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Folksong is not poetry: advocating for a non-modular view of text-setting

Rosalía Rodríguez-Vázquez, University of Vigo

Optimality Theory (OT) has established itself as one of the major theoretical frameworks in segmental phonology. It has recently expanded to cover the fields of suprasegmental phonology and text-setting.  In the last ten years, several significant papers about the relationship between linguistic prosody, verse prosody and text-setting have been published by Dell and Halle (in press), Hayes and Kaun (1996), Kiparsky (2006) and Rodríguez-Vázquez (in press), among others. The majority of these papers favour a modular view of text-setting, according to which song' is a composite which combines two objects each with its own structure, a linguistic object - text - and a musical object - tune' (Dell and Halle in press). Kiparsky (2006) fully supports this view of the metrics/music interface, arguing that the same words can be sung to different musical measures, maintaining certain invariant constraints on stanza form.  The same claim is made by Fabb and Halle (2008), who state that there is no necessary connection between the meter of a line of poetry and the way it is set to music'.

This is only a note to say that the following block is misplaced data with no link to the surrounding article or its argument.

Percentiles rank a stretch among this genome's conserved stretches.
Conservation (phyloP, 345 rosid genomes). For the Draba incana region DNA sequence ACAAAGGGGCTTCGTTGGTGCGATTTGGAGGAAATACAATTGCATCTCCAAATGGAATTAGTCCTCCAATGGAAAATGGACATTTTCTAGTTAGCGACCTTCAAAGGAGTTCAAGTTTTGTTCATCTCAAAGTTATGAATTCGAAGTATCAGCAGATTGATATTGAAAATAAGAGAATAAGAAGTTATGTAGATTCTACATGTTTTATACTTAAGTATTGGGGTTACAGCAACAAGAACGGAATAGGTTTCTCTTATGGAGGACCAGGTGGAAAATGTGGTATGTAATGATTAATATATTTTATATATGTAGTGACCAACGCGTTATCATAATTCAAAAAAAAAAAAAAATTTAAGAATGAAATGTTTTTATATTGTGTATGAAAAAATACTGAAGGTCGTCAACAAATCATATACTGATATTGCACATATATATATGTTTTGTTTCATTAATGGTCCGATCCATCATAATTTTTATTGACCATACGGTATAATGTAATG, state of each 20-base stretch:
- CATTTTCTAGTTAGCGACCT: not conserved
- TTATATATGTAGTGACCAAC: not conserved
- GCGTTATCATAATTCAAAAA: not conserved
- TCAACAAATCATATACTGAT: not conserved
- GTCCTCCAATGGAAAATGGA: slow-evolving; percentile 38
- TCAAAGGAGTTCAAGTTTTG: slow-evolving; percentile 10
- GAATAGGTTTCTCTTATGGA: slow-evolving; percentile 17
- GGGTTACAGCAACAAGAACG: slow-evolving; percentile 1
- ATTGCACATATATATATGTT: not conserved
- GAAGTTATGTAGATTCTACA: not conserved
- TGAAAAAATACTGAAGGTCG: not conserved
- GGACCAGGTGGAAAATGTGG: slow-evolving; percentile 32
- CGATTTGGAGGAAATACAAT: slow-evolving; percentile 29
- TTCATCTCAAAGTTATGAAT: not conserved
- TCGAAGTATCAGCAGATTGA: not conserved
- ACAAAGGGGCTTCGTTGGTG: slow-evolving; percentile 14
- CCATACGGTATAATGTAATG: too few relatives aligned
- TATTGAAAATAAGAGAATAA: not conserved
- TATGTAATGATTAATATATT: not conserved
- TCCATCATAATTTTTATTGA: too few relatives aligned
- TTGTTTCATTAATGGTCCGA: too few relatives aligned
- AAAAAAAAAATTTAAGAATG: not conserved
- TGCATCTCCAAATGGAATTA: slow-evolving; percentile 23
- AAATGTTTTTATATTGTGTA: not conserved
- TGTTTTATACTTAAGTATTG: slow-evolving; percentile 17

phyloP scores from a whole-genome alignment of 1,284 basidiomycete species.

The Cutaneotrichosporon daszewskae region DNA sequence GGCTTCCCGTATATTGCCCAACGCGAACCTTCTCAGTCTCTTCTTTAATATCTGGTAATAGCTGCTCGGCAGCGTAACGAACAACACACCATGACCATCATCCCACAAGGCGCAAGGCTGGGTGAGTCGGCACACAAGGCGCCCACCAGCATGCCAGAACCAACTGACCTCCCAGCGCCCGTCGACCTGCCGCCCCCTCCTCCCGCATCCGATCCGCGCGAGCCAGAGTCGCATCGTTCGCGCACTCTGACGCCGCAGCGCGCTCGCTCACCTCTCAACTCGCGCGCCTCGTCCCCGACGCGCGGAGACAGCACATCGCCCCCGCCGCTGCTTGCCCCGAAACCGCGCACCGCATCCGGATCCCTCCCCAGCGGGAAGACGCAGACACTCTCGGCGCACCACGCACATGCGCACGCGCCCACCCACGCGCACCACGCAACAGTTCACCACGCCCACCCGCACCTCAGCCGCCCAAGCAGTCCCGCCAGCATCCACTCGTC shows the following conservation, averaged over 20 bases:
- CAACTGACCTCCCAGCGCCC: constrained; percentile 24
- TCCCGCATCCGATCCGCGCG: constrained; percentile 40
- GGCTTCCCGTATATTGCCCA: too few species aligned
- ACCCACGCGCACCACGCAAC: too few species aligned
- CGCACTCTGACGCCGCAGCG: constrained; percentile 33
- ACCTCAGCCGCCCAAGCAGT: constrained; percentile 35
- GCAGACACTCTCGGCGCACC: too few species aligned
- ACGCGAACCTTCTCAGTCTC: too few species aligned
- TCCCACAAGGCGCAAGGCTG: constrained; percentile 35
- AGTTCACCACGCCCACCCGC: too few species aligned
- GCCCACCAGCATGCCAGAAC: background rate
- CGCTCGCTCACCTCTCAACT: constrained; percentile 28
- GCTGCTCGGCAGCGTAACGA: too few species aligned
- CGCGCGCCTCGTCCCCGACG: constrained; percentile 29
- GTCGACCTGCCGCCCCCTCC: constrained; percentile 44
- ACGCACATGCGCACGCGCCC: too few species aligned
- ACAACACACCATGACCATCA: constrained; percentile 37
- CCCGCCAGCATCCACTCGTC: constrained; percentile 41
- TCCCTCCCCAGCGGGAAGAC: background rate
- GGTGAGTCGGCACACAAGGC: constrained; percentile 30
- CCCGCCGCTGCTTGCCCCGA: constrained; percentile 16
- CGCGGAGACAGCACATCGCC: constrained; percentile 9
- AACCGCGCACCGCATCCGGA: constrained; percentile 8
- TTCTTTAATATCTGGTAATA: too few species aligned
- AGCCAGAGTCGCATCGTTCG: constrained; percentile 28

This paper will present evidence against such modular view of text-setting by analysing instances of twentieth-century English folksong collected in Kennedy (1984).  I will apply OT metrical and grouping constraints to a corpus of twentieth-century folk songs in order to prove that i) the same metrical and grouping constraints are at work and ranked equally in the text and the tune of English folk songs, ii) the fact that the same lyrics can be sung to different tunes is only a byproduct of the recurring meters used in folk-song, iii) in certain vocal genres, the composer/performer of a song does not construct a match between three tiers of rhythmic structure - linguistic prominence, poetic metre, and music rhythm - but between two, namely linguistic prominence and musical rhythm.

Dell, F. & J. Halle (in press) "Comparing musical text-setting in French and in English songs." Ed. Jean-Louis Aroui and Andy Arleo. Towards a typology of poetic forms. Amsterdam: Benjamins.
Fabb, N. & H. Morris (2008) Meter in poetry: a new theory. Cambridge: Cambridge University Press.
Hayes, B. & M. MacEachern (1996) "Are there lines in folk poetry?" UCLA Working Papers in Phonology 1:125-142.
Kennedy, P. (1984 [1975]). Folk songs of Britain and Ireland. London: Oak Publications.
Kiparsky, P. (2006) "A modular metrics of folk verse." Eds. Elan B. Dresher and Nila Friedberg. Formal approaches to poetry. Berlin, New York: Mouton de Gruyter, 7-52.
Rodríguez-Vázquez, R. (in press) "Text-setting constraints: a comparative perspective." Australian Journal of Linguistics (special edition on the Language of Song).
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